Saturday, 20 April 2013

Arctic Tern video


Thursday's first-ever Arctic Tern on my Alexandra Park patch provided an impromptu opportunity to test video mode on Canon's SX40 HS camera. I don't shoot video often but when I do it is usually with a tripod-mounted Canon EOS 7D and prime telephoto lens. Although the SX40 HS boasts 1080p HD video, clearly the results from a handheld bridge camera will be different - though, in the event, I think acceptable. I edited three segments together for this sequence using YouTube's basic online video editor, which as far as I can see unfortunately doesn't allow any frame-cropping; to compensate for the small image of the tern, play it back in full-screen mode, and at high resolution. By way of more sample footage, the Green Woodpecker footage below was shot with the same camera at the same location the following day, and also edited online.


4 comments:

  1. I think I saw two Arctic terns by Hornsey waterworks this morning - can that be right? Shouldn't they be much further south at this time of year?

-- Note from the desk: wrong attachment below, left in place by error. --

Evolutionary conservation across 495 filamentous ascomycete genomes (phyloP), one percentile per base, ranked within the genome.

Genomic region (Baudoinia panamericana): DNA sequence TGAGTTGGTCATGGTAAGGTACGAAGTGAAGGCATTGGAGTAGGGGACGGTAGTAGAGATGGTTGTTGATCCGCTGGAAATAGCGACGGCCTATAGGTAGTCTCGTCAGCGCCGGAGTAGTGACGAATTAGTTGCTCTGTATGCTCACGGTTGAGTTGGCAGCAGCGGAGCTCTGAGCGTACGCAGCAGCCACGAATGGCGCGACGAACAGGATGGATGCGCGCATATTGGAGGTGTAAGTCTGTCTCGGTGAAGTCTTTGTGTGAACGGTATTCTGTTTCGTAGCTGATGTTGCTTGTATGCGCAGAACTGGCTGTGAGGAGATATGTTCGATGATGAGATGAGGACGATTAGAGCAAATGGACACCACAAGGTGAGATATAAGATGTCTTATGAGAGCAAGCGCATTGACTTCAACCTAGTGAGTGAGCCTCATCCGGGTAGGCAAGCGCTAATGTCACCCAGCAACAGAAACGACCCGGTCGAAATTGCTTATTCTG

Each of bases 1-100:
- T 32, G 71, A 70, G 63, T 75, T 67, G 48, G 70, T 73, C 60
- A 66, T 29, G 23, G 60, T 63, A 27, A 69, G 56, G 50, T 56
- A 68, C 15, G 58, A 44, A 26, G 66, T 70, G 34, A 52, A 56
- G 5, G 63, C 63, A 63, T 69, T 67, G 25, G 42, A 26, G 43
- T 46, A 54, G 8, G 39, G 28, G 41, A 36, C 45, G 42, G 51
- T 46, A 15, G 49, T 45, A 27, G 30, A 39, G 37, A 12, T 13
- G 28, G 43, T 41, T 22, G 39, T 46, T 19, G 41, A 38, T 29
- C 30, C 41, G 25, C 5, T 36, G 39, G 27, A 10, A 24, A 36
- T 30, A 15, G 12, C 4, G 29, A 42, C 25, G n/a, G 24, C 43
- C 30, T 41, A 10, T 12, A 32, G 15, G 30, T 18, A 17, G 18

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  2. Hi Nina, you're right to say Arctic Terns should be much further south by now - somewhere off West Africa probably - so I wonder whether the birds you saw could perhaps have been Black-headed Gulls?

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    1. They were in flight and I couldn't see the colour of their heads, but they weren't gulls - the most noticeable thing was their very long narrow tails. At first I thought they might be some kind of parrot, actually, but they were pale grey. Their cry was a bit gull-like but higher/sharper.

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    2. Hi Nina, it's quite possible that if you initially thought they were parrots, they may have been just that. Ring-necked Parakeets can be seen in the area, though their apple-green plumage makes it unlikely that species was involved; perhaps they were another kind of escaped cagebird

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